Toby, I certainly understand the point you are making in regards to the effectiveness of privately ran services vs. the effectiveness of government ran services, and I certainly respect it I just don't think a government ran service is automatically going to be bad.
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  11. jewel's Avatar
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    #31  
    Quote Originally Posted by Bujin View Post
    Then should we simply eliminate Medicare, Medicaid, and assistance to the V.A.? Do you realize that we are virtually the only wealthy industrialized nation that doesn't provide universal health care?

    I think the problem is that we have equated "socialized medicine" and "universal health care" as one and the same. We tend to perpetuate a single solution (such as government-controlled health care) when there may well be other ways to provide universal access to all.
    Did I say that we should? They do help a lot of people but these are unsustainable programs. Do you even know how much of the national budget is being eaten up just by Medicare and Medicaid?

    If you're bragging about the wealthy and industrialized nation's universal health care programs then you should ask a Briton who has pulled out his own teeth because he couldn't get a dental check up. Or a Canadian who goes to the US just to have an MRI.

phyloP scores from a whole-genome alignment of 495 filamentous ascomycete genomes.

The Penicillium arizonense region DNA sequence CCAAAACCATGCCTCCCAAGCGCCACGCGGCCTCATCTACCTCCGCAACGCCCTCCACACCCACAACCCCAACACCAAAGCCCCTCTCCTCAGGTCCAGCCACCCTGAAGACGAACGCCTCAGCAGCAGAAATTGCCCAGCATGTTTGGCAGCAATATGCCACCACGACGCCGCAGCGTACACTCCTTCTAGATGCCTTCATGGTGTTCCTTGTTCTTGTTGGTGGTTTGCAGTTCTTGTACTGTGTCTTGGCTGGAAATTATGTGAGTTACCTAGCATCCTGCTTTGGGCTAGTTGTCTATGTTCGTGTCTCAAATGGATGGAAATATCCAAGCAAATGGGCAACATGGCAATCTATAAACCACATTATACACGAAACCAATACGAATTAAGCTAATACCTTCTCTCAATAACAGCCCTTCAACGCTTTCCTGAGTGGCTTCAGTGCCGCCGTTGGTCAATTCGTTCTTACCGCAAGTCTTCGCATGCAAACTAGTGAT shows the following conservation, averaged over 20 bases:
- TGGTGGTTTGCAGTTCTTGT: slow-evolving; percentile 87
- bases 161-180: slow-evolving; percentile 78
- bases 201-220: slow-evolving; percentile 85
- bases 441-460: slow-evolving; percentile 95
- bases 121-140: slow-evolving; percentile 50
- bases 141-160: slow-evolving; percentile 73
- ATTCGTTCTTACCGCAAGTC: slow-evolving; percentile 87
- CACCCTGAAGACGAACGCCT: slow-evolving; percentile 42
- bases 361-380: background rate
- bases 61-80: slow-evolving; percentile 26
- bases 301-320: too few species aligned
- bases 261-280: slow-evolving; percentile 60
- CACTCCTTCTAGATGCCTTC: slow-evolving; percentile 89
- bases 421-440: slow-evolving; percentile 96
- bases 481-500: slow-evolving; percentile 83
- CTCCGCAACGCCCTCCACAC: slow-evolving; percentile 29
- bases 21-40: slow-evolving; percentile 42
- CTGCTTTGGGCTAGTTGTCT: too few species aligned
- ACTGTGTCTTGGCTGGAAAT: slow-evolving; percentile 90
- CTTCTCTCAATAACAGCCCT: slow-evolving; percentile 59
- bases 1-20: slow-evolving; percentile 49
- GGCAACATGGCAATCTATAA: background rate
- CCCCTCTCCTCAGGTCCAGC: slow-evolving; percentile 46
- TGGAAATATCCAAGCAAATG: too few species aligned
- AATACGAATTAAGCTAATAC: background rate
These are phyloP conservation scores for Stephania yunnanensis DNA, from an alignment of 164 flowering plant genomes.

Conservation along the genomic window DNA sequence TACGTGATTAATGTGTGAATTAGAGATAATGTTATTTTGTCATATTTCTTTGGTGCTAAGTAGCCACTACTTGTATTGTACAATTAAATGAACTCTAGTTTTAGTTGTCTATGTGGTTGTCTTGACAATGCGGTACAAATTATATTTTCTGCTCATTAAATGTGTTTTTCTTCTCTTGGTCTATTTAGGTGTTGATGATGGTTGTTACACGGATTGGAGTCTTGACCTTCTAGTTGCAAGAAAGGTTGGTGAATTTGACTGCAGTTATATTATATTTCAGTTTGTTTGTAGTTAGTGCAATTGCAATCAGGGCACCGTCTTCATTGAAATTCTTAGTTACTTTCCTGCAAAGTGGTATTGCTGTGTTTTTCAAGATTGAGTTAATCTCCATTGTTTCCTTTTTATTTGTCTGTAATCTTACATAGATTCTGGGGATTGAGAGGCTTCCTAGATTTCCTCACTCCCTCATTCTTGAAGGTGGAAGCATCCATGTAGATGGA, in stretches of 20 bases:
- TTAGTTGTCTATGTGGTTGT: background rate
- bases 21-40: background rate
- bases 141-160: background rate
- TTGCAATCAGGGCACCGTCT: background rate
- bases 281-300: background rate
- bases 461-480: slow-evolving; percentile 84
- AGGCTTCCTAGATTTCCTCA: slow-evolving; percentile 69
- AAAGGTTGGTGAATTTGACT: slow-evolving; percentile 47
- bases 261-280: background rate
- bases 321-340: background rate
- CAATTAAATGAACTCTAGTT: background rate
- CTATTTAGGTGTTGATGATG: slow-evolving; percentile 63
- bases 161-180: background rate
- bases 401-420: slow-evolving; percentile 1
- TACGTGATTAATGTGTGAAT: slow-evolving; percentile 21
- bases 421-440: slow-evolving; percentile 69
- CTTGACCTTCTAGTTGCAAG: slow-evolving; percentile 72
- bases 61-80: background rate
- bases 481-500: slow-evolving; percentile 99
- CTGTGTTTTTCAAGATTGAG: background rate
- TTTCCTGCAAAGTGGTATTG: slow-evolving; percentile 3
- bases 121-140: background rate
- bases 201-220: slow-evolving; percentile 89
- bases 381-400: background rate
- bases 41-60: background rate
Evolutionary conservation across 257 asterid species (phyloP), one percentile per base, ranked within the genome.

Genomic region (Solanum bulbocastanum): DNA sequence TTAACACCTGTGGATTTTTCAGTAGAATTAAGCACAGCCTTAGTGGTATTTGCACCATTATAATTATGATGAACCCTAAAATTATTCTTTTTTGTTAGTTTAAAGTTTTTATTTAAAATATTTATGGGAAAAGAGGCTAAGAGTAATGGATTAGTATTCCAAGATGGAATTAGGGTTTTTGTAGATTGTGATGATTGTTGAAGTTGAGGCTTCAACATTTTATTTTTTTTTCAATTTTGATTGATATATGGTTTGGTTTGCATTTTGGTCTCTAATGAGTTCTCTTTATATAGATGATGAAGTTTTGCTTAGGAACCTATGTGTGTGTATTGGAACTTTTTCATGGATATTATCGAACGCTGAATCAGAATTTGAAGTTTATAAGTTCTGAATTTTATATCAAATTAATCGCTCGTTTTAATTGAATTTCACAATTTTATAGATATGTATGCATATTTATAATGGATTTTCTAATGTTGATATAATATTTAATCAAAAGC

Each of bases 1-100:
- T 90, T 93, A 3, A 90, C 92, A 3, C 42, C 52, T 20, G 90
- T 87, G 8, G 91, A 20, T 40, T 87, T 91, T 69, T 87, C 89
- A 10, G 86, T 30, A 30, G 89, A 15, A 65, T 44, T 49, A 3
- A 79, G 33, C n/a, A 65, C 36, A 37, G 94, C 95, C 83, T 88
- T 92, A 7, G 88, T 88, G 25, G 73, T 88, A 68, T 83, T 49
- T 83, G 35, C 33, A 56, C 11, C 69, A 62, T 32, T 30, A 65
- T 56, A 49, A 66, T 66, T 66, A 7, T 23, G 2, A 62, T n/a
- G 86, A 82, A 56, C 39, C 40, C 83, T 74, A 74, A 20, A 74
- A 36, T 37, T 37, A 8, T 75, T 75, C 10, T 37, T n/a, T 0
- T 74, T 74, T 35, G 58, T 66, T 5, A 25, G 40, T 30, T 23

12. jewel's Avatar
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    #32  
    Quote Originally Posted by Bujin View Post
    I kind of like Obama's statement that the issue isn't about big government or small government, but about smart government. That sums up my feelings - that ideology can't get in the way of making things work.
    Just another play on words. Mr. Obama's idea of smart government is a government that controls you and limits your freedom. Read his favorite book "Rules for Radicals" and you will find out.

    What made America great? It's founding documents: The Declaration of Independence and the Constitution. Obama has sworn to uphold them but he disregards them.
  13. jewel's Avatar
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    #33  
    Quote Originally Posted by Bujin View Post
    This is one of those issues that I truly believe can be solved, but not in the current all-or-nothing, "socialist" vs. "capitalist", ideological culture of Washington.
    So what's your solution?
  14. #34  
    Quote Originally Posted by jewel View Post
    If you're bragging about the wealthy and industrialized nation's universal health care programs then you should ask a Briton who has pulled out his own teeth because he couldn't get a dental check up. Or a Canadian who goes to the US just to have an MRI.